by United Blogs of Benetton on: 五月 31st, 2010

Plenty of countries should have come up with more creative presentations for the Shanghai Expo. Rich countries like the US and France are notable examples of a failure to produce ideas that would truly capture the imaginations of Chinese audiences and improve national brands. The notion of the Expo might seem a bit quaint for many in the West, but it is very real when one considers the millions of visitors coming through who hail from the world’s fastest growing market.

Africa obviously has far less to work with in terms of financial resources and corporate backing. Still, such an occasion would have been a great chance to change and upgrade perceptions of the image of the continent and its individual countries. The Africa Pavilion contained nearly 50 countries and was the largest single pavilion in terms of size.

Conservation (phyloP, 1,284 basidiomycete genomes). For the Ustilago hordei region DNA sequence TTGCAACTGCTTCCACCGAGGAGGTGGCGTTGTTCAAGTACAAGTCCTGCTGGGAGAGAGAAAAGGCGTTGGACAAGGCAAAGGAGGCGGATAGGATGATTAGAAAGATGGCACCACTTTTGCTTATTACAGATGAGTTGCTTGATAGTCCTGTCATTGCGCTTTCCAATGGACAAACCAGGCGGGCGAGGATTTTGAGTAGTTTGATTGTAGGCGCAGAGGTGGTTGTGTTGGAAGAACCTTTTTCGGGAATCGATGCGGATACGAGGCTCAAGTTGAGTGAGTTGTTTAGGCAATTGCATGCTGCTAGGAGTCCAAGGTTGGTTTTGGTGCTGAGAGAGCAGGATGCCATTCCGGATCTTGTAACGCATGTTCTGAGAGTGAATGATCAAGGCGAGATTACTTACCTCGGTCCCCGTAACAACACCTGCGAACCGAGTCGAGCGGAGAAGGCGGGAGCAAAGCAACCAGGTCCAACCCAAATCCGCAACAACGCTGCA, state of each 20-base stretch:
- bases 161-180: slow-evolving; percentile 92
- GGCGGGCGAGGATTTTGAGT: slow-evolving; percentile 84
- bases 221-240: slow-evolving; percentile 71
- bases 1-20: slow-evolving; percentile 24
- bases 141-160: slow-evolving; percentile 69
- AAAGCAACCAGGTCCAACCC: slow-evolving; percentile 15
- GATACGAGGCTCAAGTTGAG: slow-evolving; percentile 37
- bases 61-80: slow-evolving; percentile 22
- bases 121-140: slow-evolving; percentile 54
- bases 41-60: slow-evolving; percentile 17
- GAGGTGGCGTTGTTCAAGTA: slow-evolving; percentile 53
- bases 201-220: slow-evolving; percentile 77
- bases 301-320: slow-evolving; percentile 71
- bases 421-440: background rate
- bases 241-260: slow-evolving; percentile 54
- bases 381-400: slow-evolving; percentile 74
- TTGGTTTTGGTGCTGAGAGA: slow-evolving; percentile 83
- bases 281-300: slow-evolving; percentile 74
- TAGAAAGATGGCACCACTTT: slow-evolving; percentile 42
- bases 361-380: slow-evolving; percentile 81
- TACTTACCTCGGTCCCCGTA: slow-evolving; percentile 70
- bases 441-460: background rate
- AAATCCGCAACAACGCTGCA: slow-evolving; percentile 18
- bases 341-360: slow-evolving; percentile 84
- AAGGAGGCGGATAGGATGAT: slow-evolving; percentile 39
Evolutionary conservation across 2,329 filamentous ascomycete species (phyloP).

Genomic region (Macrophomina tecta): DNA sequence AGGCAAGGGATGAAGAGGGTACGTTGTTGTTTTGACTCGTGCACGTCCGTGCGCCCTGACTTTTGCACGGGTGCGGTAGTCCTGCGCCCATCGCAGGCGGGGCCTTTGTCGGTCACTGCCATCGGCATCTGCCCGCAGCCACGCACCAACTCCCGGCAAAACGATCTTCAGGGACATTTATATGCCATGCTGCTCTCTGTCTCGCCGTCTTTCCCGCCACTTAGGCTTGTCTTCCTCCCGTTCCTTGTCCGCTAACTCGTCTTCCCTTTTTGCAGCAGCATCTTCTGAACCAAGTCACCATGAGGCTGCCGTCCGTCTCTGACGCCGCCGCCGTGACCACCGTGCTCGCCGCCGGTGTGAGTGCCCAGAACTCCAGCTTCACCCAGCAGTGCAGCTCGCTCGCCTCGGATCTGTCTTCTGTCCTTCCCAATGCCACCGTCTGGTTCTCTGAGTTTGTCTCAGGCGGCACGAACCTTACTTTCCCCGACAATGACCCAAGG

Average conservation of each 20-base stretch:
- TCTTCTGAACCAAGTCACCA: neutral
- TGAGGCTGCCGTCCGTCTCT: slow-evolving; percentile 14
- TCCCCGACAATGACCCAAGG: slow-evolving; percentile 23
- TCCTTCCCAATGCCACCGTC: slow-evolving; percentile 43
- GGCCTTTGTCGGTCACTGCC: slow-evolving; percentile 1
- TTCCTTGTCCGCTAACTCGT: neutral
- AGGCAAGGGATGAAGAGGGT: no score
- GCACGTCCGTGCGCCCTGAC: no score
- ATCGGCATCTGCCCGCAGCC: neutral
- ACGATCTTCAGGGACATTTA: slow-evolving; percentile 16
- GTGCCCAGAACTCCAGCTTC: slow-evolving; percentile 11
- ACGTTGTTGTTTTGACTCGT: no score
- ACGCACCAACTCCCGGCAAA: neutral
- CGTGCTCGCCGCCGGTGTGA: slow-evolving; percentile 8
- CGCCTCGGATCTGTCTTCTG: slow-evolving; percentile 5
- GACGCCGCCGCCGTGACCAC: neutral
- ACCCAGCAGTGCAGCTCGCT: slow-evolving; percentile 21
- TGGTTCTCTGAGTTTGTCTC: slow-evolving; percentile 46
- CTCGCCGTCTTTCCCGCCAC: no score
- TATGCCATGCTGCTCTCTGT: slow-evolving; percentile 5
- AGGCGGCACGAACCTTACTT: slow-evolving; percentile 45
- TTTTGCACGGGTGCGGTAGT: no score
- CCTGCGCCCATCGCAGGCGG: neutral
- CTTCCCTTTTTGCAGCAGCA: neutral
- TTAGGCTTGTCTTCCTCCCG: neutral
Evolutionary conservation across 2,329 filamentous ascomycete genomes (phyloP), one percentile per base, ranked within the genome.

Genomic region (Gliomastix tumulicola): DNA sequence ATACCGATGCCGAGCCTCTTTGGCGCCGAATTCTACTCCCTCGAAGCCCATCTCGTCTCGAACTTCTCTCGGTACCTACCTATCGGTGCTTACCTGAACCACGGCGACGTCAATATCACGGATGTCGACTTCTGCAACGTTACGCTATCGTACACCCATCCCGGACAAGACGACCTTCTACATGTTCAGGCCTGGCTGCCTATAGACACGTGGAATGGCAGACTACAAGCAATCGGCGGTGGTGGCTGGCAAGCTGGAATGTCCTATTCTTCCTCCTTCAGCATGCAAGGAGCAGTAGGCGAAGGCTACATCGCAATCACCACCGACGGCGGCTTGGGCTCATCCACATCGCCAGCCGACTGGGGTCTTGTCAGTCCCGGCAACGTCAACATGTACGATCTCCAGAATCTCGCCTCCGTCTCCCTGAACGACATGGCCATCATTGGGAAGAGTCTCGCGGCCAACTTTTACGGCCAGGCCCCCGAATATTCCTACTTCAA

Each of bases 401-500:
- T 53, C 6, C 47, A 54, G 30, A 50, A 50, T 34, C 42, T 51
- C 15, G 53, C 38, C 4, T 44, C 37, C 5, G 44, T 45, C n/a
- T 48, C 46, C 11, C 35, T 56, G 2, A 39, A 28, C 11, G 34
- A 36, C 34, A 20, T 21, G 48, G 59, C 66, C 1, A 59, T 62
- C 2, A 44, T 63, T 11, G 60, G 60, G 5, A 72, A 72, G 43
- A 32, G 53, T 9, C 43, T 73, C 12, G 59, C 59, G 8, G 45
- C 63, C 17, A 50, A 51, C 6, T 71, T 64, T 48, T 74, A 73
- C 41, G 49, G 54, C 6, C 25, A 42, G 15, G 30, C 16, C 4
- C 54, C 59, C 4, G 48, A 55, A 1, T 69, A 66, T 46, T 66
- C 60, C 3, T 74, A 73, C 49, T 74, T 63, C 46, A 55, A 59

There were some thumping performances and countless knick-knacks for sale, but one was left with the impression of a continent that is not on the move. This I suspect is far from being the case. There must be countless creative activities happening in the fields of art, design, music, and even architecture in Africa, but the pavilion gave us the notion of a continent that remain one large animal reserve.

Almost every display reinforced the stereotypical notion of a continent filled with large game and primitive people. Perhaps this is the only way that Africa can sell itself to Chinese tourists and perhaps tourism remains the main way in which the continent can gain foreign currency outside of natural resources.

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 Italy Steals the Expo

by United Blogs of Benetton on: 五月 28th, 2010